By Shannon Farr, Writing Intern
There have been many things said about millennials. They are often categorized as entitled, narcissistic, pushy, etc. I may not consider myself a typical millennial, but technically I am one. Born in 1996, I am at the heart of Generation Y, aka the Millennials.
And while we may be entitled and a little pushy, we are also the future. So how are we being prepared? How are we being set-up to be the next great leaders of the world?
How do we define leadership?
According to a survey conducted by Deloitte, millennials have a very specific idea of leadership and what makes a good leader. For instance, they categorized leaders as “inspirational, strategic thinkers who were decisive and passionate.” There is a very vivid image of leaders for the average millennial, and this image is hard to reach.
Are Millennials leaders?
Typically, the idea of leader is shrouded in mystery for millennials. If you look at leadership opportunities that they have, up until they enter the job force, there are very few options. Throughout high school and college, there are numerous clubs, organizations, and societies for people to join. However, the leadership positions are few and far between.
Since not many millennials have experience being leaders, they have trouble characterizing themselves as leaders. This idealized version of a leader, someone who is “inspirational, strategic thinker who is decisive and passionate,” is very hard for millennials to apply to themselves. There is this idea that a leader needs to be someone to look up to, but without experience, how can we (the millennials) be those leaders?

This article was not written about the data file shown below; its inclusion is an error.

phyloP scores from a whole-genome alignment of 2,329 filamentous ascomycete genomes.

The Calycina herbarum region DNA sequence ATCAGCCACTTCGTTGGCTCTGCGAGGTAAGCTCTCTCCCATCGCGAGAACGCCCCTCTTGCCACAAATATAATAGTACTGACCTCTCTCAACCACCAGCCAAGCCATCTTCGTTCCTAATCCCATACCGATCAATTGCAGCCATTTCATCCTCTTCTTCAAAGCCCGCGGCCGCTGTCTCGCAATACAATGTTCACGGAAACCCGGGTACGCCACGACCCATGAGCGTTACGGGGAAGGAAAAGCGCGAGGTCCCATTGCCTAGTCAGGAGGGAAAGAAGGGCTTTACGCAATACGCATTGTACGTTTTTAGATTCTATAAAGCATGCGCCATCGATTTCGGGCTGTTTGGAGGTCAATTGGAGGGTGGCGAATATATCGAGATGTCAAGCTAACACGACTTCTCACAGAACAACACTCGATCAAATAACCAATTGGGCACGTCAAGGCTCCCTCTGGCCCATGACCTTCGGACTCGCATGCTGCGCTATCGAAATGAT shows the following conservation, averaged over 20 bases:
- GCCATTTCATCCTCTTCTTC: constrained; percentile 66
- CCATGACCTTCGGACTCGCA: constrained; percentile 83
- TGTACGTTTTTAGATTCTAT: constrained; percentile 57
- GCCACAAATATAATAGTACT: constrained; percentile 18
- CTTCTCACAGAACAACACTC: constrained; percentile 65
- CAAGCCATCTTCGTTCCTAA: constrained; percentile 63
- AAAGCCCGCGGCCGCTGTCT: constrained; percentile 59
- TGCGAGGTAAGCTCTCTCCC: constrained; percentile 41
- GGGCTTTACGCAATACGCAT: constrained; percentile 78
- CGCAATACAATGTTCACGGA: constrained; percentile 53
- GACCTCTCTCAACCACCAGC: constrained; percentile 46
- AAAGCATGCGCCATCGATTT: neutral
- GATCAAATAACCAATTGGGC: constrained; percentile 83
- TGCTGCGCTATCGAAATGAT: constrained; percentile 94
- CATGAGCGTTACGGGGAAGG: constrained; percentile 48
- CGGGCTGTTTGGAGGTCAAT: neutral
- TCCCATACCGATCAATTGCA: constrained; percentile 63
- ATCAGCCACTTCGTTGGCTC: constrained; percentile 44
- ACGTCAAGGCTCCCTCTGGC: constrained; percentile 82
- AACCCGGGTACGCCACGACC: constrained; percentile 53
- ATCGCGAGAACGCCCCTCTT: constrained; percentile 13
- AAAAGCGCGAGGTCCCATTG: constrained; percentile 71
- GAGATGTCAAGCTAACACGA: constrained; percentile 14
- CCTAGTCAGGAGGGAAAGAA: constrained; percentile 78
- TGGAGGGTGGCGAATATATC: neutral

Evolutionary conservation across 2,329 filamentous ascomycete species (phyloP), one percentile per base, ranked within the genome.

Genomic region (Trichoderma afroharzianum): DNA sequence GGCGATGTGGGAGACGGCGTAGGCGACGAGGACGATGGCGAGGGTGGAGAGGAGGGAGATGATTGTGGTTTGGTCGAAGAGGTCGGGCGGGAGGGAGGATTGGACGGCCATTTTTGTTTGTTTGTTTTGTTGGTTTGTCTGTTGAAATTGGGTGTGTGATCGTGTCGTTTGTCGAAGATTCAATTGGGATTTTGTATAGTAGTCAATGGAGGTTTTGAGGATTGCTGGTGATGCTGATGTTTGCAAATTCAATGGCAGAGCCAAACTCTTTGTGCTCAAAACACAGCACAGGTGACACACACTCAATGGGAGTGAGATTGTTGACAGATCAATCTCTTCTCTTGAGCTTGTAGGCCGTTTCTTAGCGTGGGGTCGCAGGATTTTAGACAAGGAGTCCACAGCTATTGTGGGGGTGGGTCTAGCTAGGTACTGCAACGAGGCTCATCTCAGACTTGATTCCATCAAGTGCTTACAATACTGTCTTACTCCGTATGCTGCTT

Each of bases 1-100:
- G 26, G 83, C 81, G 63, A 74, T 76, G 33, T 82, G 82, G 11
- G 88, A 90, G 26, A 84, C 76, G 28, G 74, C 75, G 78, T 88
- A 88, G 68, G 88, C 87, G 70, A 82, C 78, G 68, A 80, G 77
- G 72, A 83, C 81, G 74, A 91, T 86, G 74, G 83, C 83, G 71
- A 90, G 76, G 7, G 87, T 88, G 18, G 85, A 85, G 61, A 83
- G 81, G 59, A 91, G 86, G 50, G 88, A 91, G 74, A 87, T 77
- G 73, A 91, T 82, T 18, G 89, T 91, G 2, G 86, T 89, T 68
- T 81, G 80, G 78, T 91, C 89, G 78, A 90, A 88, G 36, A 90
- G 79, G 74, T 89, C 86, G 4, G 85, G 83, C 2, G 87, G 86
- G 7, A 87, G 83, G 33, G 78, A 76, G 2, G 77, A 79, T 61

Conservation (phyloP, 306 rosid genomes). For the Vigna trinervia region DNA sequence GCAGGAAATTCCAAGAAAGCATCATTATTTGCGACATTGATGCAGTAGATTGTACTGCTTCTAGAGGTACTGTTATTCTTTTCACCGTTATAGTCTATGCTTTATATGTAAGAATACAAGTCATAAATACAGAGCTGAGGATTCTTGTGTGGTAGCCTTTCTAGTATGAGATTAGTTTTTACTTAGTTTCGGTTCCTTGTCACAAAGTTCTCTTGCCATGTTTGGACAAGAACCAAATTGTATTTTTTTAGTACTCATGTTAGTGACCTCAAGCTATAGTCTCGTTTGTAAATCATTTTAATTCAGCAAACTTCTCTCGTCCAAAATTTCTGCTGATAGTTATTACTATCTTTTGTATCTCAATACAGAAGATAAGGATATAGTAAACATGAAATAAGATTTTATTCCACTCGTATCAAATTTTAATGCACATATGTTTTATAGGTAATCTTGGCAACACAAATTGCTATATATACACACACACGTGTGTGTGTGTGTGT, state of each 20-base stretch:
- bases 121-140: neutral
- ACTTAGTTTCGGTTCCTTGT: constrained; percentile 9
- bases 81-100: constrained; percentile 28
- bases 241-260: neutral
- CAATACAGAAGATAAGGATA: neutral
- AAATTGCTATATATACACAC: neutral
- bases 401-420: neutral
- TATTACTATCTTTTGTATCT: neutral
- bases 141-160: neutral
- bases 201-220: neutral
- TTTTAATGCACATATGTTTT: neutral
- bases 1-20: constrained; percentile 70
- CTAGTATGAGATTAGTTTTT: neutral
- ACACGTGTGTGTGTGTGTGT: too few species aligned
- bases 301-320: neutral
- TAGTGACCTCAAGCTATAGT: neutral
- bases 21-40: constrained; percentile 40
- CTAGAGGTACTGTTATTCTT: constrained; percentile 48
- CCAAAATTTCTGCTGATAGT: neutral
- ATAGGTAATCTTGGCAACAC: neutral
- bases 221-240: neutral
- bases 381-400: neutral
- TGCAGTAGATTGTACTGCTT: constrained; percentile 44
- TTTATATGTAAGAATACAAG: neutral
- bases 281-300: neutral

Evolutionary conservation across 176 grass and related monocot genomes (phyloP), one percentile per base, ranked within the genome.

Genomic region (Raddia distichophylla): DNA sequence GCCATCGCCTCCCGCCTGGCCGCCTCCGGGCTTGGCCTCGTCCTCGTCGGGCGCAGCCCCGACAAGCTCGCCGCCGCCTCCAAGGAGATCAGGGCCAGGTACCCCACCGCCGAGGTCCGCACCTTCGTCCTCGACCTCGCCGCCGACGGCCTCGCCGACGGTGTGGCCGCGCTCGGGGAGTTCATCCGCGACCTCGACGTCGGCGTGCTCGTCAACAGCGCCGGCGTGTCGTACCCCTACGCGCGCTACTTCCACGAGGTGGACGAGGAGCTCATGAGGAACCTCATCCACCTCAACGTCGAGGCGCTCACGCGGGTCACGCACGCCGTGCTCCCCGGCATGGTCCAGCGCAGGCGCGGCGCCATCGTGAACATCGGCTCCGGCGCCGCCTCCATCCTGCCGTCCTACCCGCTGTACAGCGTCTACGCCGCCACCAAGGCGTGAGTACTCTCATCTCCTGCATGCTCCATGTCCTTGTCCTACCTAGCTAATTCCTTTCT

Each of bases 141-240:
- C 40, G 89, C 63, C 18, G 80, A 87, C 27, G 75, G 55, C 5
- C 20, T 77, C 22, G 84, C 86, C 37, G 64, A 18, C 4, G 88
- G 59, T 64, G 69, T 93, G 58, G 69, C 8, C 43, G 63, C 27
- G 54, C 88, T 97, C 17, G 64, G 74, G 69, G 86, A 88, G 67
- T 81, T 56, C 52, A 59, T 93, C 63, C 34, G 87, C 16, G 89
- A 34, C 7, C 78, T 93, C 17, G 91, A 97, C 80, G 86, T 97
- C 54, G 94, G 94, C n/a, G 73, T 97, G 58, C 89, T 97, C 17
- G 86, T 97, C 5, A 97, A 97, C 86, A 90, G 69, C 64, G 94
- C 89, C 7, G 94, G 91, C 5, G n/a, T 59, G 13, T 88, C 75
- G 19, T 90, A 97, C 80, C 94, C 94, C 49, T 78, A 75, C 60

So, are millennials leaders? The answer is two-fold, because yes, they are, but also no, they are not. Without experience and confidence in themselves, millennials have a hard time defining themselves as leaders. But they have the ability, they have the drive, and they have the attitude to be great leaders.
How can we make a change?
One of the biggest struggles for millennials stepping into leadership roles is a lack of confidence. By providing effective and constant support, people can help better prepare millennials to assume the role of leader down the line.
Furthermore, the older, more experienced generations can take the younger Generation Y under their wings. Speaking from personal experience, when someone with more experience takes the time to invest in me and provide me with feedback, I feel much more equipped for what lies ahead.
Sure, things will not be easy moving forward, and there will be more pressure placed on millennials as they take on leadership roles, but we can be helped. We can be mentored, and more than that, millennials tend to love the idea of being trained to handle the future.